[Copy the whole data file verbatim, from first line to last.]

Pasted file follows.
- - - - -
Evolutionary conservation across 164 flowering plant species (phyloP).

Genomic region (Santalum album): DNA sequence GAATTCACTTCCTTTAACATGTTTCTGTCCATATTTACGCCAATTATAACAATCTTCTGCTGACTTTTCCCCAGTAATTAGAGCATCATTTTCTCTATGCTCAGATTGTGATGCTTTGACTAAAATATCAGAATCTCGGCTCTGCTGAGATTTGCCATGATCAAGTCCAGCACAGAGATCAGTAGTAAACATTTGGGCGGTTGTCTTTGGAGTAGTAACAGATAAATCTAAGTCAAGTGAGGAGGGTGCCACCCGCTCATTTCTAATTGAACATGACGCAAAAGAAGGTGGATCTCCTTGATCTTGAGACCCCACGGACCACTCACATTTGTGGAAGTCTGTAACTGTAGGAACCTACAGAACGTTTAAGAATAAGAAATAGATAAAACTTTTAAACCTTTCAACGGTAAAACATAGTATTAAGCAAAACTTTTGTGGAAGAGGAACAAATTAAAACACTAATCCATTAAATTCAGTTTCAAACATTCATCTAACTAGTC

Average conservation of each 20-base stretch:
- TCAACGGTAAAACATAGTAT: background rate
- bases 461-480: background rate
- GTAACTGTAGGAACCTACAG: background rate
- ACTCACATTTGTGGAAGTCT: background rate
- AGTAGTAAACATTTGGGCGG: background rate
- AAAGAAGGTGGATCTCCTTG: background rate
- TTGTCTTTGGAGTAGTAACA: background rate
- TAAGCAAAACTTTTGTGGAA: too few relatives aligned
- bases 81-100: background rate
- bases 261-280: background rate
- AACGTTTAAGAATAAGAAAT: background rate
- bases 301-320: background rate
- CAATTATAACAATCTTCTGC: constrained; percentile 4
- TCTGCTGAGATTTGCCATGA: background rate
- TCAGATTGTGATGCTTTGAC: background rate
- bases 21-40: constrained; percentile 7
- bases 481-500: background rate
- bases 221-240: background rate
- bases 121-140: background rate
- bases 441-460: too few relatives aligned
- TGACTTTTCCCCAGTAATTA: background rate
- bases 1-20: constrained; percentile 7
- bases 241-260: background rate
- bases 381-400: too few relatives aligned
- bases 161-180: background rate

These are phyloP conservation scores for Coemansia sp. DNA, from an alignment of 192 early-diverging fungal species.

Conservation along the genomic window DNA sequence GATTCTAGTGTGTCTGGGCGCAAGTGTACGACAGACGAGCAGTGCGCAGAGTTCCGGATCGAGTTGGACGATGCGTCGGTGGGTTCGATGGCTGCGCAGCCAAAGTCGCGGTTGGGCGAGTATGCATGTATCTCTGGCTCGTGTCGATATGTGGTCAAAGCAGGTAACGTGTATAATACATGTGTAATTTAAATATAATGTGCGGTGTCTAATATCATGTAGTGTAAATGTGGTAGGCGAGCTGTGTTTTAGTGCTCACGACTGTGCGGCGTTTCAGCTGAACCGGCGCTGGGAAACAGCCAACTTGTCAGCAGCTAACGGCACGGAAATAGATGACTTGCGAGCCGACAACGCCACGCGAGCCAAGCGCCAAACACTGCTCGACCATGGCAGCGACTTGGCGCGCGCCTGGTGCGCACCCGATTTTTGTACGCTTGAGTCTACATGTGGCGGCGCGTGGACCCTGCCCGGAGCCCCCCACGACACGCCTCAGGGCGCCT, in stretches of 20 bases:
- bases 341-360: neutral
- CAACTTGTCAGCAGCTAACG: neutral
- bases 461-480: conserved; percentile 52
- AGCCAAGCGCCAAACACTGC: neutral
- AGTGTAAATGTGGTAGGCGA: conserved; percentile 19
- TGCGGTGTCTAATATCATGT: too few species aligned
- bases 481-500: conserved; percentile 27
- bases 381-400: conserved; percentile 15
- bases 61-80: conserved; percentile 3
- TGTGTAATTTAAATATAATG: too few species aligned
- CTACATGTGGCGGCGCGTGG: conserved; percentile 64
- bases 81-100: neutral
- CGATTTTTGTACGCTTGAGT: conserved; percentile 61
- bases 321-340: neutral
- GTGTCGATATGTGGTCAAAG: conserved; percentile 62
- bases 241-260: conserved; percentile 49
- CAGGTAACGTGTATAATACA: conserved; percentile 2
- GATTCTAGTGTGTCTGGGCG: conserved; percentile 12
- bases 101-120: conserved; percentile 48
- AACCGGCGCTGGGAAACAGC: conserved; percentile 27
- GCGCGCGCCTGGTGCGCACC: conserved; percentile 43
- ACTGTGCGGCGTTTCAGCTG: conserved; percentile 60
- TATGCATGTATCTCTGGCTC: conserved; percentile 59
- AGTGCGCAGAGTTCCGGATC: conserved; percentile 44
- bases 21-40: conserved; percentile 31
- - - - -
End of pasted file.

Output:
Evolutionary conservation across 164 flowering plant species (phyloP).

Genomic region (Santalum album): DNA sequence GAATTCACTTCCTTTAACATGTTTCTGTCCATATTTACGCCAATTATAACAATCTTCTGCTGACTTTTCCCCAGTAATTAGAGCATCATTTTCTCTATGCTCAGATTGTGATGCTTTGACTAAAATATCAGAATCTCGGCTCTGCTGAGATTTGCCATGATCAAGTCCAGCACAGAGATCAGTAGTAAACATTTGGGCGGTTGTCTTTGGAGTAGTAACAGATAAATCTAAGTCAAGTGAGGAGGGTGCCACCCGCTCATTTCTAATTGAACATGACGCAAAAGAAGGTGGATCTCCTTGATCTTGAGACCCCACGGACCACTCACATTTGTGGAAGTCTGTAACTGTAGGAACCTACAGAACGTTTAAGAATAAGAAATAGATAAAACTTTTAAACCTTTCAACGGTAAAACATAGTATTAAGCAAAACTTTTGTGGAAGAGGAACAAATTAAAACACTAATCCATTAAATTCAGTTTCAAACATTCATCTAACTAGTC

Average conservation of each 20-base stretch:
- TCAACGGTAAAACATAGTAT: background rate
- bases 461-480: background rate
- GTAACTGTAGGAACCTACAG: background rate
- ACTCACATTTGTGGAAGTCT: background rate
- AGTAGTAAACATTTGGGCGG: background rate
- AAAGAAGGTGGATCTCCTTG: background rate
- TTGTCTTTGGAGTAGTAACA: background rate
- TAAGCAAAACTTTTGTGGAA: too few relatives aligned
- bases 81-100: background rate
- bases 261-280: background rate
- AACGTTTAAGAATAAGAAAT: background rate
- bases 301-320: background rate
- CAATTATAACAATCTTCTGC: constrained; percentile 4
- TCTGCTGAGATTTGCCATGA: background rate
- TCAGATTGTGATGCTTTGAC: background rate
- bases 21-40: constrained; percentile 7
- bases 481-500: background rate
- bases 221-240: background rate
- bases 121-140: background rate
- bases 441-460: too few relatives aligned
- TGACTTTTCCCCAGTAATTA: background rate
- bases 1-20: constrained; percentile 7
- bases 241-260: background rate
- bases 381-400: too few relatives aligned
- bases 161-180: background rate

These are phyloP conservation scores for Coemansia sp. DNA, from an alignment of 192 early-diverging fungal species.

Conservation along the genomic window DNA sequence GATTCTAGTGTGTCTGGGCGCAAGTGTACGACAGACGAGCAGTGCGCAGAGTTCCGGATCGAGTTGGACGATGCGTCGGTGGGTTCGATGGCTGCGCAGCCAAAGTCGCGGTTGGGCGAGTATGCATGTATCTCTGGCTCGTGTCGATATGTGGTCAAAGCAGGTAACGTGTATAATACATGTGTAATTTAAATATAATGTGCGGTGTCTAATATCATGTAGTGTAAATGTGGTAGGCGAGCTGTGTTTTAGTGCTCACGACTGTGCGGCGTTTCAGCTGAACCGGCGCTGGGAAACAGCCAACTTGTCAGCAGCTAACGGCACGGAAATAGATGACTTGCGAGCCGACAACGCCACGCGAGCCAAGCGCCAAACACTGCTCGACCATGGCAGCGACTTGGCGCGCGCCTGGTGCGCACCCGATTTTTGTACGCTTGAGTCTACATGTGGCGGCGCGTGGACCCTGCCCGGAGCCCCCCACGACACGCCTCAGGGCGCCT, in stretches of 20 bases:
- bases 341-360: neutral
- CAACTTGTCAGCAGCTAACG: neutral
- bases 461-480: conserved; percentile 52
- AGCCAAGCGCCAAACACTGC: neutral
- AGTGTAAATGTGGTAGGCGA: conserved; percentile 19
- TGCGGTGTCTAATATCATGT: too few species aligned
- bases 481-500: conserved; percentile 27
- bases 381-400: conserved; percentile 15
- bases 61-80: conserved; percentile 3
- TGTGTAATTTAAATATAATG: too few species aligned
- CTACATGTGGCGGCGCGTGG: conserved; percentile 64
- bases 81-100: neutral
- CGATTTTTGTACGCTTGAGT: conserved; percentile 61
- bases 321-340: neutral
- GTGTCGATATGTGGTCAAAG: conserved; percentile 62
- bases 241-260: conserved; percentile 49
- CAGGTAACGTGTATAATACA: conserved; percentile 2
- GATTCTAGTGTGTCTGGGCG: conserved; percentile 12
- bases 101-120: conserved; percentile 48
- AACCGGCGCTGGGAAACAGC: conserved; percentile 27
- GCGCGCGCCTGGTGCGCACC: conserved; percentile 43
- ACTGTGCGGCGTTTCAGCTG: conserved; percentile 60
- TATGCATGTATCTCTGGCTC: conserved; percentile 59
- AGTGCGCAGAGTTCCGGATC: conserved; percentile 44
- bases 21-40: conserved; percentile 31